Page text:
Medical cannabis

Many Israelis hold an unfavorable view of recent Health Ministry reforms that have caused prices to skyrocket and made options virtually disappear.

By ILANA STUTLAND
August 8, 2019 09:01
Medical cannabis

CANNABIS OIL has helped Nika manage the pain of Rett Syndrome.. (photo credit: COURTESY/ING IMAGES)

‘I live in constant fear,” says Maya Segev, a mother of three from Ramat Hasharon whose eldest daughter Nika, 14, suffers from Rett Syndrome.

“It takes a while for Nika to get used to new meds. It’s a bit of trial-and-error process trying to figure out which one will work best, and this isn’t great for her health or the mental stability of the rest of the family. She’s been using cannabis oil for two years now, which has been extremely helpful. I would love if we could continue purchasing it where we used to get it. With the new reforms, my daughter will have to go back to living the dangerous life she used to. I’m so worried.”

According to Dr. Dafna Azarzar, a mother of four from Kiryat Bialik, after the new cannabis reform goes fully into effect, parents will be allowed to purchase medical cannabis only from Super-Pharm stores – and not directly from growers, as they have been doing for a number of years now.

Azarzar is the CEO of a nonprofit organization called Ahava, a group of parents of children with disabilities, who work to pass legislation in the Knesset and deal with bureaucratic issues. Her 15-year-old son, Ilai, suffers from severe autism, as well as mental and physical disabilities.

We spoke with Azarzar about the reforms.

What is the big picture regarding the new reform?
The reform went into effect on April 30. Up until now, parents would purchase cannabis directly from growers, and we could shop around until we found the exact kind that helped our children. The new reform has limited the types of cannabis that are legal to grow, and only two types will be available through Super-Pharm, neither of which have helped my son and youngsters like him.
How many children in Israel have prescriptions for medical cannabis?
About 2,000. Most of them are children with autism, cerebral palsy [or with] severe epilepsy who suffer from daily attacks. And children with cancer. All of these children – the weakest members of our society – will suffer as a result of the Health Ministry’s reform.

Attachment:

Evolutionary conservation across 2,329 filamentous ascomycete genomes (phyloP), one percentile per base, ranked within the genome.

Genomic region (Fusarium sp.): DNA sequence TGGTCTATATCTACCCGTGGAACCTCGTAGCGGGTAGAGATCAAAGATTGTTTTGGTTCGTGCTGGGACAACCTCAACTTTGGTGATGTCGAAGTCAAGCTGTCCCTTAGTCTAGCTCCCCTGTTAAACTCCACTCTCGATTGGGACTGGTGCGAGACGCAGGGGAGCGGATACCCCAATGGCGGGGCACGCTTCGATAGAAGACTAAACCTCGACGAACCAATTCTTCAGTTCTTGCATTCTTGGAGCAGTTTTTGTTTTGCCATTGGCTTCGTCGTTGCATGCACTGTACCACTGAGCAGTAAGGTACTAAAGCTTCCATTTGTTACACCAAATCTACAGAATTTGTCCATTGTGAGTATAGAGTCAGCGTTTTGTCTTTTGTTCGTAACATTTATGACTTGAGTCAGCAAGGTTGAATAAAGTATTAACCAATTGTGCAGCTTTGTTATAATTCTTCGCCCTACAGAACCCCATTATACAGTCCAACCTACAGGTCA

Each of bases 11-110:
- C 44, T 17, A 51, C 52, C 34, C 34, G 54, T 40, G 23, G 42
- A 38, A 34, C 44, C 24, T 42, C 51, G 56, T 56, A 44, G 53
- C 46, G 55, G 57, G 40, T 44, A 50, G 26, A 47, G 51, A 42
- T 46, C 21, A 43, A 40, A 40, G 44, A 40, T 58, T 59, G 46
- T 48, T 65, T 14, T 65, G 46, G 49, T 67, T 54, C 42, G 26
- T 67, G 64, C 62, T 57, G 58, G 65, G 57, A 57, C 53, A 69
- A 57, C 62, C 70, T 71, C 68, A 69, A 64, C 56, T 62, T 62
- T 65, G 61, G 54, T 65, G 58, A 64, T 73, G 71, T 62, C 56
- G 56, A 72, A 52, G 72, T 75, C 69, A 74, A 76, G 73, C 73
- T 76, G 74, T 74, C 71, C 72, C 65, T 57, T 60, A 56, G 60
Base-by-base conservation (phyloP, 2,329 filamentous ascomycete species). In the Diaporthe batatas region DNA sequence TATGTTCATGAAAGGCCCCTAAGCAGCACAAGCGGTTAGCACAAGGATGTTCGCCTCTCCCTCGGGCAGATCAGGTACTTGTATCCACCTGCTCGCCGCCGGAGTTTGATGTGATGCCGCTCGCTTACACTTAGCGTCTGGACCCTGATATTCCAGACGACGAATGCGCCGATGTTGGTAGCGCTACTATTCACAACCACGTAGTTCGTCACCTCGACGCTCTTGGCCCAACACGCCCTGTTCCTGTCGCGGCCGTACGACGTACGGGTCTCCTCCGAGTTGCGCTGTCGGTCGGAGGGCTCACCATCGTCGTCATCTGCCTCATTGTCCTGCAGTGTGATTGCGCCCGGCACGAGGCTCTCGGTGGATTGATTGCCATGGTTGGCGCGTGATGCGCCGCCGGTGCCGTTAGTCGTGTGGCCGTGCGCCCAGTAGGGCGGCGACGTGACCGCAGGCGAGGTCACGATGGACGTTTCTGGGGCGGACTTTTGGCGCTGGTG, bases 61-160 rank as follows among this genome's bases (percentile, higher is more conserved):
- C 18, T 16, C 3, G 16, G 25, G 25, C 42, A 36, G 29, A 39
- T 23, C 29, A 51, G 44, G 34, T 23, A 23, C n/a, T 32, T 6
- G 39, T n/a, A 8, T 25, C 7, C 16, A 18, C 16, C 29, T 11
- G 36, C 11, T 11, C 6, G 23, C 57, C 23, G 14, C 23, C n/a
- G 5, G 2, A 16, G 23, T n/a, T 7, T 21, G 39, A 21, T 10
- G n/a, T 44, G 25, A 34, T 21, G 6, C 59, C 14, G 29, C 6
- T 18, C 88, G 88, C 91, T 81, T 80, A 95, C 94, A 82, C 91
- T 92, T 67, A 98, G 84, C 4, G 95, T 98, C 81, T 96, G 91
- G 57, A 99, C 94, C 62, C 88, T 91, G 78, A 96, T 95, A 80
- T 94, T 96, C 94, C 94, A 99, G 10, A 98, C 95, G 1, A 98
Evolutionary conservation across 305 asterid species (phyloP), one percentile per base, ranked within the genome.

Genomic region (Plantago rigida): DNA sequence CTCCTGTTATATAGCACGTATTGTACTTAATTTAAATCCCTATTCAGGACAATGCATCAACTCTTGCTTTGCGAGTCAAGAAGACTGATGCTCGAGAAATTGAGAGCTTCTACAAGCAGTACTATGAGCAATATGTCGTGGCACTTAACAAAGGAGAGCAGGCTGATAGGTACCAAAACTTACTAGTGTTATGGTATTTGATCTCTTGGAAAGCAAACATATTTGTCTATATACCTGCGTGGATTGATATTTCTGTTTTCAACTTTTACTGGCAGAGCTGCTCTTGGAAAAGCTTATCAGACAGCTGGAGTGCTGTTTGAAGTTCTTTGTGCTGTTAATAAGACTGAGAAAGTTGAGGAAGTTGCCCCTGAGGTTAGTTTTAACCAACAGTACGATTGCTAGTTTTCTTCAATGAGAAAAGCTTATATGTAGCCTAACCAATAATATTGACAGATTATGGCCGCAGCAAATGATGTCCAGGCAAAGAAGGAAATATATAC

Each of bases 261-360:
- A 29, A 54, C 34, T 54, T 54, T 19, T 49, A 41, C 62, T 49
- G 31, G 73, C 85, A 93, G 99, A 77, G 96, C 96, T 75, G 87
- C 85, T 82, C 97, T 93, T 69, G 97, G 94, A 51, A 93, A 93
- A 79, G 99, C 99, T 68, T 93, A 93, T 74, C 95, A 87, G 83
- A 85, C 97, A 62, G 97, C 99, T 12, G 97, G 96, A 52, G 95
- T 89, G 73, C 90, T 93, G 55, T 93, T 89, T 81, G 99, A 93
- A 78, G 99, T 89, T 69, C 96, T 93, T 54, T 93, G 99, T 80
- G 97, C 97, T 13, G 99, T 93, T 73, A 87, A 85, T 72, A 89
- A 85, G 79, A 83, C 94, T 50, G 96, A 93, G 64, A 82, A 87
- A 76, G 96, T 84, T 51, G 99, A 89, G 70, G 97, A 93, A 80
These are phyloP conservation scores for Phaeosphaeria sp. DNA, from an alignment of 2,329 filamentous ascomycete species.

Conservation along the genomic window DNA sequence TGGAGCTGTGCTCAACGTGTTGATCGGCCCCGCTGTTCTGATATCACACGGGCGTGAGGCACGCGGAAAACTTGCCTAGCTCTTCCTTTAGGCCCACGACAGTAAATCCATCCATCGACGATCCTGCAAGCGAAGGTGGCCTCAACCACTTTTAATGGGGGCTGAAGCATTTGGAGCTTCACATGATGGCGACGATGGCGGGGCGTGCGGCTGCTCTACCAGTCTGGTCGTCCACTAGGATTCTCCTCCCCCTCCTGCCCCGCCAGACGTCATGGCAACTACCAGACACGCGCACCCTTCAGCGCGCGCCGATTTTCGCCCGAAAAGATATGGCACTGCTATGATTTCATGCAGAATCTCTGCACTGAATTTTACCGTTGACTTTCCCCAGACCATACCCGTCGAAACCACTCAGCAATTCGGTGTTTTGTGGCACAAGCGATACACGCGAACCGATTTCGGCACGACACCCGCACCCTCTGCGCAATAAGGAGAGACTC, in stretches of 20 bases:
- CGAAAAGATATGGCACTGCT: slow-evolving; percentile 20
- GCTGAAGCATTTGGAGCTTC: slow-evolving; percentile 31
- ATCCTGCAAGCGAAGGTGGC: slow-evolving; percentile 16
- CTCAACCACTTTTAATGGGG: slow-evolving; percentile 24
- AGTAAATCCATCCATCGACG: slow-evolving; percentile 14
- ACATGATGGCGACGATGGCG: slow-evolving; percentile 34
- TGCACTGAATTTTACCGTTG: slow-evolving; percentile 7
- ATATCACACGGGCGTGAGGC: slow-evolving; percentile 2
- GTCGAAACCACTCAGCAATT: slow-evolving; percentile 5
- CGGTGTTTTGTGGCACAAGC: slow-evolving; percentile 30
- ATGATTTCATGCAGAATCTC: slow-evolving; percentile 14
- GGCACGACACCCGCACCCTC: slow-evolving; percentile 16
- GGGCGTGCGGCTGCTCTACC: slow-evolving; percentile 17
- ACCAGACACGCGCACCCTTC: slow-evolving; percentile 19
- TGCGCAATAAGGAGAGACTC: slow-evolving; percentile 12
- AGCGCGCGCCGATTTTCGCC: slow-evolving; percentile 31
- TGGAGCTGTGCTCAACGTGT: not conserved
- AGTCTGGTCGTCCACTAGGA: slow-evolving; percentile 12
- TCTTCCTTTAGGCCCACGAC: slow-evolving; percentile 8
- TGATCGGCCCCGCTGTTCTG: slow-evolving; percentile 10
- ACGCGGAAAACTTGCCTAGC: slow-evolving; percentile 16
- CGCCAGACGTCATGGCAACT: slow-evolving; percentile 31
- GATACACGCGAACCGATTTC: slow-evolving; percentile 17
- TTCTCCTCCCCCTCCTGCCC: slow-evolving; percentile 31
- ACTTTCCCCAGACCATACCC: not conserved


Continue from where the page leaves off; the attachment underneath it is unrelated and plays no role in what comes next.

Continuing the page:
How do the new regulations change how one can acquire a license for medical cannabis?
Previously, the first thing you needed to do to get a license was to try out three or four different types of psychiatric drugs and see if they helped you. If they didn’t, then you would go to a number of different cannabis growers and try each product until you found the one that’s most fitting for your child’s needs. This whole process could take up to a year or two.
But what has the Health Ministry done now? They’ve taken charge of this process. It’s obvious that this change was made for economic reasons and nothing else. Out of the 2,000 children who use medical cannabis, 1,600 of them receive no relief when they use the two strains that have been approved and are being sold by Super-Pharm. All 1,600 of these children will suffer unnecessarily.
One of the results of the reform is that many children who will no longer have access to the type of cannabis that benefits them will experience serious regression in their symptoms. Children with epilepsy will suffer extreme attacks and children with autism will go back to having intense bouts of anger. Cannabis greatly helps to relieve all of these symptoms. The children sleep better and are more relaxed when they’re taking cannabis drops.

Did you approach the Health Ministry with these claims?